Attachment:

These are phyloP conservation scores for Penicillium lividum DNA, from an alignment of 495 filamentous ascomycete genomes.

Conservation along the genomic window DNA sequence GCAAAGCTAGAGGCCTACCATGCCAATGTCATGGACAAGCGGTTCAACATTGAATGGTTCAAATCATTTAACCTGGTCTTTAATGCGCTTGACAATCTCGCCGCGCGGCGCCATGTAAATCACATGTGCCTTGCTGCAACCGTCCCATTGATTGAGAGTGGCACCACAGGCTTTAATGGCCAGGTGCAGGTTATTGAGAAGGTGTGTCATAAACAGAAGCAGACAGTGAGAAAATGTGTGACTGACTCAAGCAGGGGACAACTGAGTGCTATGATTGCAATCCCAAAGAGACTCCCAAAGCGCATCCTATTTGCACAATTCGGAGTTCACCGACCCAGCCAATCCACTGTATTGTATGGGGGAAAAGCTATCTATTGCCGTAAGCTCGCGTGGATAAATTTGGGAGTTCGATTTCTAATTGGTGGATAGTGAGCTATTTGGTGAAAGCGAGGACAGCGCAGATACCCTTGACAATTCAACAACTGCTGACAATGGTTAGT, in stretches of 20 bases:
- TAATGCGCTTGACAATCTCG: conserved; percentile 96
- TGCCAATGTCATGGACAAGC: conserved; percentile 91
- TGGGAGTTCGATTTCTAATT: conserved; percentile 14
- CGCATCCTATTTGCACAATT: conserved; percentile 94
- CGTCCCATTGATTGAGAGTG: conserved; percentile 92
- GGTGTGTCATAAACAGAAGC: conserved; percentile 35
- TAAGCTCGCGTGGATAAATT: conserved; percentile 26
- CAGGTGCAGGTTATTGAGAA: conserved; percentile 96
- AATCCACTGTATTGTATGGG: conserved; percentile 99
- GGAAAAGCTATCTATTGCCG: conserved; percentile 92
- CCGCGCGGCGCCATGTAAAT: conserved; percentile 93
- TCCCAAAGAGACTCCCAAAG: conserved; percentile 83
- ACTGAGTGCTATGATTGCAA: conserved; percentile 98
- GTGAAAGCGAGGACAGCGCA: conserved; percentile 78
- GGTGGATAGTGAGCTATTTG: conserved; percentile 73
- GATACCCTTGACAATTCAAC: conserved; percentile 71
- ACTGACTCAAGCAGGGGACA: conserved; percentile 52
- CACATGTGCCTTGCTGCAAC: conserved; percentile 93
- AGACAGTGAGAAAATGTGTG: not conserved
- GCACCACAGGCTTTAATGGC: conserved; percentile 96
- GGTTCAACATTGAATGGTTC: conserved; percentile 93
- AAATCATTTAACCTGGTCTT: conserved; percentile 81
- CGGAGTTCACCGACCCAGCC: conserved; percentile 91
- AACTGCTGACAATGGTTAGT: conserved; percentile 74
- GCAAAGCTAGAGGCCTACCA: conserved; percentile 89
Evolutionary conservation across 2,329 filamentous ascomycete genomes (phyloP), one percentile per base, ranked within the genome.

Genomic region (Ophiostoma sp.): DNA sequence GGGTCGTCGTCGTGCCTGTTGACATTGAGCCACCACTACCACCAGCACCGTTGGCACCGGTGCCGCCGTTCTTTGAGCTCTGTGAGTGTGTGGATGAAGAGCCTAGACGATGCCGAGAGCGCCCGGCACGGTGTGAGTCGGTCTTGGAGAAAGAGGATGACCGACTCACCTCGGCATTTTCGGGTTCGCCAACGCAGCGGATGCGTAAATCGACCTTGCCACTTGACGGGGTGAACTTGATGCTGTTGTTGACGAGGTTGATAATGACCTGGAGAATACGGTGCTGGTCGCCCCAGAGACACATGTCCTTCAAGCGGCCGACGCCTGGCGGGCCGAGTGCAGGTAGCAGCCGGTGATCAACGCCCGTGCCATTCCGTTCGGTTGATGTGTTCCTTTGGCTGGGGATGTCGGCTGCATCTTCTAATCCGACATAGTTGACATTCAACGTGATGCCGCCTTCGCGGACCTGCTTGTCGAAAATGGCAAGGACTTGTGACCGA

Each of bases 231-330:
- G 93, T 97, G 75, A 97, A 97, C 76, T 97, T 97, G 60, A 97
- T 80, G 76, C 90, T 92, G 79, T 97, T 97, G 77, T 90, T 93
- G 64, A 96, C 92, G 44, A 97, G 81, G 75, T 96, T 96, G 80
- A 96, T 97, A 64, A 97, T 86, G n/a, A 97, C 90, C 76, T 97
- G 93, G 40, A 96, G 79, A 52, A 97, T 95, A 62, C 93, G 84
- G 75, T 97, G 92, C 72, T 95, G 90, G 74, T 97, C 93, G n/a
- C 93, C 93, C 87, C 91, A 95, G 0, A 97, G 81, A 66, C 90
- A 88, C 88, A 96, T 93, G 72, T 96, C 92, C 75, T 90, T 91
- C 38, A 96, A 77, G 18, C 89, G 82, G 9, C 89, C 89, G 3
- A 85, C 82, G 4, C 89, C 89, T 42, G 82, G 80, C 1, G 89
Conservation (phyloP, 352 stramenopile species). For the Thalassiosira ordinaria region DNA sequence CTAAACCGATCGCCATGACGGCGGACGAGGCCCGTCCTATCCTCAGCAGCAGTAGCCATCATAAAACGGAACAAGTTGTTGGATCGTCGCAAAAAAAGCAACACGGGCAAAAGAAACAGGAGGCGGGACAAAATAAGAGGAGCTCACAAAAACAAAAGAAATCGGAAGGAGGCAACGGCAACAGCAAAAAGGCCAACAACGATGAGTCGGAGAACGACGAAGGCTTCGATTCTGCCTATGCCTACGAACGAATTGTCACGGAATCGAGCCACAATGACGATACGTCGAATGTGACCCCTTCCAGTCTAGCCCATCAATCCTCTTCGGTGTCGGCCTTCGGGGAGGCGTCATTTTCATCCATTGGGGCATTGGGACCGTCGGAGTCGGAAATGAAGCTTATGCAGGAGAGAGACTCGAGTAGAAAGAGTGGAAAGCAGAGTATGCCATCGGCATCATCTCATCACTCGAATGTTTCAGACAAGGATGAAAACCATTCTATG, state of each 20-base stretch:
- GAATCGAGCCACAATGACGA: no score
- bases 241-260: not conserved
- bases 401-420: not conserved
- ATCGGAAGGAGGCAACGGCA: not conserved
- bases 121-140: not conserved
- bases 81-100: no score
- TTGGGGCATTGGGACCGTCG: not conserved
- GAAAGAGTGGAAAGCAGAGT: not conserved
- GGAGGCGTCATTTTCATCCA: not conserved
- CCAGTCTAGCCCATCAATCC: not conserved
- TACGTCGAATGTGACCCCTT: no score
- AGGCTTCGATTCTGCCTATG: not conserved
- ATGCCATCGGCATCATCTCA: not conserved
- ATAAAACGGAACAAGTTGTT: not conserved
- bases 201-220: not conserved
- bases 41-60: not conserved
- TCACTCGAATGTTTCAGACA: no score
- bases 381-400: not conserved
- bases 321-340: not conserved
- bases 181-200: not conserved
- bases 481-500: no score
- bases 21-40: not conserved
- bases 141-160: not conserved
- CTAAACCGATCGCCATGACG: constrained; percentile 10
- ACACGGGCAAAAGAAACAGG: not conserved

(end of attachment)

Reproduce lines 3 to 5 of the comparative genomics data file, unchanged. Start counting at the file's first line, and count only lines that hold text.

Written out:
- TAATGCGCTTGACAATCTCG: conserved; percentile 96
- TGCCAATGTCATGGACAAGC: conserved; percentile 91
- TGGGAGTTCGATTTCTAATT: conserved; percentile 14